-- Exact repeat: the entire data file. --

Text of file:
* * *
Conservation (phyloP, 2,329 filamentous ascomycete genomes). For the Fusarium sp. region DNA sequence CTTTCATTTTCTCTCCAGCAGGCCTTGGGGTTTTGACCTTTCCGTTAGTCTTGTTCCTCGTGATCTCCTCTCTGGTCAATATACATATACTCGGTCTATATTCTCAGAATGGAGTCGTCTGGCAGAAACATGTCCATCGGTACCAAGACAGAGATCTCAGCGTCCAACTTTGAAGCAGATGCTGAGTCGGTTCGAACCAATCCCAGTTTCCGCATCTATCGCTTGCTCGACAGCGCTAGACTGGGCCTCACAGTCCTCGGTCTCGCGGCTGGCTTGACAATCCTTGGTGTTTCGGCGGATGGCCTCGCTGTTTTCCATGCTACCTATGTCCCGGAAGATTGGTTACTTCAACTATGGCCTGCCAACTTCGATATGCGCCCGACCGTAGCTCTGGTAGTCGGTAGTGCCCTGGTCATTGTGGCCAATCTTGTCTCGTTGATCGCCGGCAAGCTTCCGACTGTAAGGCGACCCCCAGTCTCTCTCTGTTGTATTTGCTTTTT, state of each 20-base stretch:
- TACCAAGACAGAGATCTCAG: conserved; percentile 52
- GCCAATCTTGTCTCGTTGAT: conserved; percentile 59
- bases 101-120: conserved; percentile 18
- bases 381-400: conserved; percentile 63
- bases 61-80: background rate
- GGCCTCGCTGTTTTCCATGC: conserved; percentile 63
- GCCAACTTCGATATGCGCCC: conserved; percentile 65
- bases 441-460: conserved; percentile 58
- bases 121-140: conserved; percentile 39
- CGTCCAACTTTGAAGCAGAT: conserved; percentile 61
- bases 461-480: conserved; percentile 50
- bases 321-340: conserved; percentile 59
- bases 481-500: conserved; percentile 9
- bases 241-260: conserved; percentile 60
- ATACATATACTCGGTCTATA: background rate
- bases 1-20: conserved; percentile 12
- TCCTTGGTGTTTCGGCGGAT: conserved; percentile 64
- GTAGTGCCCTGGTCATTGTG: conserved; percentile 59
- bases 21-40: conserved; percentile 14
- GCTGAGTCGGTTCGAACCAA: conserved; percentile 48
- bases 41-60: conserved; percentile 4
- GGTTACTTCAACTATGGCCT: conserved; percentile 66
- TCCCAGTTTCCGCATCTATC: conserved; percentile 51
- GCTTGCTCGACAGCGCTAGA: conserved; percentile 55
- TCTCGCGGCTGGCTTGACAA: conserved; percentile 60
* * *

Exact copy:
Conservation (phyloP, 2,329 filamentous ascomycete genomes). For the Fusarium sp. region DNA sequence CTTTCATTTTCTCTCCAGCAGGCCTTGGGGTTTTGACCTTTCCGTTAGTCTTGTTCCTCGTGATCTCCTCTCTGGTCAATATACATATACTCGGTCTATATTCTCAGAATGGAGTCGTCTGGCAGAAACATGTCCATCGGTACCAAGACAGAGATCTCAGCGTCCAACTTTGAAGCAGATGCTGAGTCGGTTCGAACCAATCCCAGTTTCCGCATCTATCGCTTGCTCGACAGCGCTAGACTGGGCCTCACAGTCCTCGGTCTCGCGGCTGGCTTGACAATCCTTGGTGTTTCGGCGGATGGCCTCGCTGTTTTCCATGCTACCTATGTCCCGGAAGATTGGTTACTTCAACTATGGCCTGCCAACTTCGATATGCGCCCGACCGTAGCTCTGGTAGTCGGTAGTGCCCTGGTCATTGTGGCCAATCTTGTCTCGTTGATCGCCGGCAAGCTTCCGACTGTAAGGCGACCCCCAGTCTCTCTCTGTTGTATTTGCTTTTT, state of each 20-base stretch:
- TACCAAGACAGAGATCTCAG: conserved; percentile 52
- GCCAATCTTGTCTCGTTGAT: conserved; percentile 59
- bases 101-120: conserved; percentile 18
- bases 381-400: conserved; percentile 63
- bases 61-80: background rate
- GGCCTCGCTGTTTTCCATGC: conserved; percentile 63
- GCCAACTTCGATATGCGCCC: conserved; percentile 65
- bases 441-460: conserved; percentile 58
- bases 121-140: conserved; percentile 39
- CGTCCAACTTTGAAGCAGAT: conserved; percentile 61
- bases 461-480: conserved; percentile 50
- bases 321-340: conserved; percentile 59
- bases 481-500: conserved; percentile 9
- bases 241-260: conserved; percentile 60
- ATACATATACTCGGTCTATA: background rate
- bases 1-20: conserved; percentile 12
- TCCTTGGTGTTTCGGCGGAT: conserved; percentile 64
- GTAGTGCCCTGGTCATTGTG: conserved; percentile 59
- bases 21-40: conserved; percentile 14
- GCTGAGTCGGTTCGAACCAA: conserved; percentile 48
- bases 41-60: conserved; percentile 4
- GGTTACTTCAACTATGGCCT: conserved; percentile 66
- TCCCAGTTTCCGCATCTATC: conserved; percentile 51
- GCTTGCTCGACAGCGCTAGA: conserved; percentile 55
- TCTCGCGGCTGGCTTGACAA: conserved; percentile 60